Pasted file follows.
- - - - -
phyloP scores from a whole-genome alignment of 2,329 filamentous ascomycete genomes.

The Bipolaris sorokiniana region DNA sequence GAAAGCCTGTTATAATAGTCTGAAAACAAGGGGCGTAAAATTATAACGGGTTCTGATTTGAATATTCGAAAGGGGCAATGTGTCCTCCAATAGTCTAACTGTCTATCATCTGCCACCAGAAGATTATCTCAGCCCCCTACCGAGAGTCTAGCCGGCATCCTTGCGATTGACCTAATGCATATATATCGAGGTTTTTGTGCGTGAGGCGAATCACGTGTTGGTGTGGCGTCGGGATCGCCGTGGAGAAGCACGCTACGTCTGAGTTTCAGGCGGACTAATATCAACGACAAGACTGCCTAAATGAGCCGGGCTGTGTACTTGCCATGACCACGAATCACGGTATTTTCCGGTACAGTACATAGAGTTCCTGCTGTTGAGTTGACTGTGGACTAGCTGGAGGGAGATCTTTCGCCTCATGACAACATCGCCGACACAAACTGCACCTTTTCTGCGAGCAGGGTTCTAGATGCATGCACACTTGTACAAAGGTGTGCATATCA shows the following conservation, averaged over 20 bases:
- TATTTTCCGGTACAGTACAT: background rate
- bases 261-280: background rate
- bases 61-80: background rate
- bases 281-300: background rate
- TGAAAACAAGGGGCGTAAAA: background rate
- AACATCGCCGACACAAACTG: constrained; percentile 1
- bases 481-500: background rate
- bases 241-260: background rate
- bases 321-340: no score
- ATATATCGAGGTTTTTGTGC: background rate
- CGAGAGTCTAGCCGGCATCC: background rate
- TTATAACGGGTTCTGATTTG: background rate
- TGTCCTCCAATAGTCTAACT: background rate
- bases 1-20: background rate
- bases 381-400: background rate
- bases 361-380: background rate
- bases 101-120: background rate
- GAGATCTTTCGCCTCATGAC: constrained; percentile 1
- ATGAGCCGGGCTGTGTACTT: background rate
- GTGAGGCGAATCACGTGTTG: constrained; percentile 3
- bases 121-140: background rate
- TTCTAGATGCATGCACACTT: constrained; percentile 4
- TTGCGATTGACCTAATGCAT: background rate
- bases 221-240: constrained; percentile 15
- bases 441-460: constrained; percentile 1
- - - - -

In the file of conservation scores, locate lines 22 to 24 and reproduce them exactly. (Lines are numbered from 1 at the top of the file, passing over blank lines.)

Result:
- GTGAGGCGAATCACGTGTTG: constrained; percentile 3
- bases 121-140: background rate
- TTCTAGATGCATGCACACTT: constrained; percentile 4